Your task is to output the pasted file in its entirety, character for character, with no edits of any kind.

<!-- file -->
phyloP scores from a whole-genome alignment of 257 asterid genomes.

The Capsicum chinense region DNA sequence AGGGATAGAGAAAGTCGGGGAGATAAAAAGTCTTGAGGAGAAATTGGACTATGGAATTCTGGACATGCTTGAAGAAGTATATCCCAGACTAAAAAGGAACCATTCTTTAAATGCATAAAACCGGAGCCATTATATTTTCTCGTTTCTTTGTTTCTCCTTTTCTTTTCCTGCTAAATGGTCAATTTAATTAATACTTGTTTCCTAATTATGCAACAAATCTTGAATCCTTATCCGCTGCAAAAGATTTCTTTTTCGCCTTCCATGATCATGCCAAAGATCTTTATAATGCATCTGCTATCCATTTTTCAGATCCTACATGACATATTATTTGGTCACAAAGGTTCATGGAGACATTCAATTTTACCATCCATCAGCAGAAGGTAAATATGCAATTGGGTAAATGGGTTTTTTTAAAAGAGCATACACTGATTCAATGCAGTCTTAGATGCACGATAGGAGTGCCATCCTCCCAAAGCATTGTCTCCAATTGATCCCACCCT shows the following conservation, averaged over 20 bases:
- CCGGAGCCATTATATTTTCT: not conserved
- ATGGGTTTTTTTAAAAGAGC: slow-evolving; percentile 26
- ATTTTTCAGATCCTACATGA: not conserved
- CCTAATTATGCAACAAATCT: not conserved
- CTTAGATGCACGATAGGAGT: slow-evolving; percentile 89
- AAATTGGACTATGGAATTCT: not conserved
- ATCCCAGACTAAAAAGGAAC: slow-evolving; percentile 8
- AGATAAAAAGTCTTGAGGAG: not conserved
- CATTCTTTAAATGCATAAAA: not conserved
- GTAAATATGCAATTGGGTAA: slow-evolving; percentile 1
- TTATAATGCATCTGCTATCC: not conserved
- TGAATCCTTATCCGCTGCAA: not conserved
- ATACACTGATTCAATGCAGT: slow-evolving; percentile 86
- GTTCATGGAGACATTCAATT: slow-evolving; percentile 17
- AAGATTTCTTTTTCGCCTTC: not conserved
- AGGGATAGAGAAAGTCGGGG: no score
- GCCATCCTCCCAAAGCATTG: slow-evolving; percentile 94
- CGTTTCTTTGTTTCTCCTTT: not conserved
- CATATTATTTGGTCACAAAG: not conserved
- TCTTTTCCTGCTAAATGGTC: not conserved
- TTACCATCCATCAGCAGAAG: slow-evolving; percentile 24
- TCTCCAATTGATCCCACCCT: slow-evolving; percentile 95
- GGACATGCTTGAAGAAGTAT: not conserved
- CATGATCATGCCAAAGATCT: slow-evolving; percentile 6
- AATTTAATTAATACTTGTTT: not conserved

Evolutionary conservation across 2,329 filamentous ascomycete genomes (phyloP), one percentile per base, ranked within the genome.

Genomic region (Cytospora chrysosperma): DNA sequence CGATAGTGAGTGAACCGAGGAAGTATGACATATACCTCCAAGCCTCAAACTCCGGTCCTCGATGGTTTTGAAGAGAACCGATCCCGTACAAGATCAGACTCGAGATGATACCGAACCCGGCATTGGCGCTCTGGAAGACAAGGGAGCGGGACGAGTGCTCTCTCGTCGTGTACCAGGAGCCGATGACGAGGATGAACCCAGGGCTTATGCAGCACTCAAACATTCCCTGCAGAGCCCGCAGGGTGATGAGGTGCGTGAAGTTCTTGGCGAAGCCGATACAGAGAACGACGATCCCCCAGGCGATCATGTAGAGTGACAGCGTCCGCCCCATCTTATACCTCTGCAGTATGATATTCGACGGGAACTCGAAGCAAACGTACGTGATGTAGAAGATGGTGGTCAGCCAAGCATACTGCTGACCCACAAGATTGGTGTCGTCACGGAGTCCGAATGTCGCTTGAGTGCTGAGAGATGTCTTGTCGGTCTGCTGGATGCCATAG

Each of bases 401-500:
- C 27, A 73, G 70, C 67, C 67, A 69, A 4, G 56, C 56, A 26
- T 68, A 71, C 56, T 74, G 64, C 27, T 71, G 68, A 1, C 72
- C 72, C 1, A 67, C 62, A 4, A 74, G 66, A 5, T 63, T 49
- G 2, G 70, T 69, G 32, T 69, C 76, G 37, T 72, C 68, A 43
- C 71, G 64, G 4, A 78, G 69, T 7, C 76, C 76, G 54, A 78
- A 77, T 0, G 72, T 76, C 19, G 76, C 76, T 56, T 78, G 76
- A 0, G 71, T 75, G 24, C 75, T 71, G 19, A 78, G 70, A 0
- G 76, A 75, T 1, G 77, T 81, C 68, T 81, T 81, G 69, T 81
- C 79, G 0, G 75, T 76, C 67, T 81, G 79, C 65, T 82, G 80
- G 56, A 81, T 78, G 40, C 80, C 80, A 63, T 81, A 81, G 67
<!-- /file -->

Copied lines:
phyloP scores from a whole-genome alignment of 257 asterid genomes.

The Capsicum chinense region DNA sequence AGGGATAGAGAAAGTCGGGGAGATAAAAAGTCTTGAGGAGAAATTGGACTATGGAATTCTGGACATGCTTGAAGAAGTATATCCCAGACTAAAAAGGAACCATTCTTTAAATGCATAAAACCGGAGCCATTATATTTTCTCGTTTCTTTGTTTCTCCTTTTCTTTTCCTGCTAAATGGTCAATTTAATTAATACTTGTTTCCTAATTATGCAACAAATCTTGAATCCTTATCCGCTGCAAAAGATTTCTTTTTCGCCTTCCATGATCATGCCAAAGATCTTTATAATGCATCTGCTATCCATTTTTCAGATCCTACATGACATATTATTTGGTCACAAAGGTTCATGGAGACATTCAATTTTACCATCCATCAGCAGAAGGTAAATATGCAATTGGGTAAATGGGTTTTTTTAAAAGAGCATACACTGATTCAATGCAGTCTTAGATGCACGATAGGAGTGCCATCCTCCCAAAGCATTGTCTCCAATTGATCCCACCCT shows the following conservation, averaged over 20 bases:
- CCGGAGCCATTATATTTTCT: not conserved
- ATGGGTTTTTTTAAAAGAGC: slow-evolving; percentile 26
- ATTTTTCAGATCCTACATGA: not conserved
- CCTAATTATGCAACAAATCT: not conserved
- CTTAGATGCACGATAGGAGT: slow-evolving; percentile 89
- AAATTGGACTATGGAATTCT: not conserved
- ATCCCAGACTAAAAAGGAAC: slow-evolving; percentile 8
- AGATAAAAAGTCTTGAGGAG: not conserved
- CATTCTTTAAATGCATAAAA: not conserved
- GTAAATATGCAATTGGGTAA: slow-evolving; percentile 1
- TTATAATGCATCTGCTATCC: not conserved
- TGAATCCTTATCCGCTGCAA: not conserved
- ATACACTGATTCAATGCAGT: slow-evolving; percentile 86
- GTTCATGGAGACATTCAATT: slow-evolving; percentile 17
- AAGATTTCTTTTTCGCCTTC: not conserved
- AGGGATAGAGAAAGTCGGGG: no score
- GCCATCCTCCCAAAGCATTG: slow-evolving; percentile 94
- CGTTTCTTTGTTTCTCCTTT: not conserved
- CATATTATTTGGTCACAAAG: not conserved
- TCTTTTCCTGCTAAATGGTC: not conserved
- TTACCATCCATCAGCAGAAG: slow-evolving; percentile 24
- TCTCCAATTGATCCCACCCT: slow-evolving; percentile 95
- GGACATGCTTGAAGAAGTAT: not conserved
- CATGATCATGCCAAAGATCT: slow-evolving; percentile 6
- AATTTAATTAATACTTGTTT: not conserved

Evolutionary conservation across 2,329 filamentous ascomycete genomes (phyloP), one percentile per base, ranked within the genome.

Genomic region (Cytospora chrysosperma): DNA sequence CGATAGTGAGTGAACCGAGGAAGTATGACATATACCTCCAAGCCTCAAACTCCGGTCCTCGATGGTTTTGAAGAGAACCGATCCCGTACAAGATCAGACTCGAGATGATACCGAACCCGGCATTGGCGCTCTGGAAGACAAGGGAGCGGGACGAGTGCTCTCTCGTCGTGTACCAGGAGCCGATGACGAGGATGAACCCAGGGCTTATGCAGCACTCAAACATTCCCTGCAGAGCCCGCAGGGTGATGAGGTGCGTGAAGTTCTTGGCGAAGCCGATACAGAGAACGACGATCCCCCAGGCGATCATGTAGAGTGACAGCGTCCGCCCCATCTTATACCTCTGCAGTATGATATTCGACGGGAACTCGAAGCAAACGTACGTGATGTAGAAGATGGTGGTCAGCCAAGCATACTGCTGACCCACAAGATTGGTGTCGTCACGGAGTCCGAATGTCGCTTGAGTGCTGAGAGATGTCTTGTCGGTCTGCTGGATGCCATAG

Each of bases 401-500:
- C 27, A 73, G 70, C 67, C 67, A 69, A 4, G 56, C 56, A 26
- T 68, A 71, C 56, T 74, G 64, C 27, T 71, G 68, A 1, C 72
- C 72, C 1, A 67, C 62, A 4, A 74, G 66, A 5, T 63, T 49
- G 2, G 70, T 69, G 32, T 69, C 76, G 37, T 72, C 68, A 43
- C 71, G 64, G 4, A 78, G 69, T 7, C 76, C 76, G 54, A 78
- A 77, T 0, G 72, T 76, C 19, G 76, C 76, T 56, T 78, G 76
- A 0, G 71, T 75, G 24, C 75, T 71, G 19, A 78, G 70, A 0
- G 76, A 75, T 1, G 77, T 81, C 68, T 81, T 81, G 69, T 81
- C 79, G 0, G 75, T 76, C 67, T 81, G 79, C 65, T 82, G 80
- G 56, A 81, T 78, G 40, C 80, C 80, A 63, T 81, A 81, G 67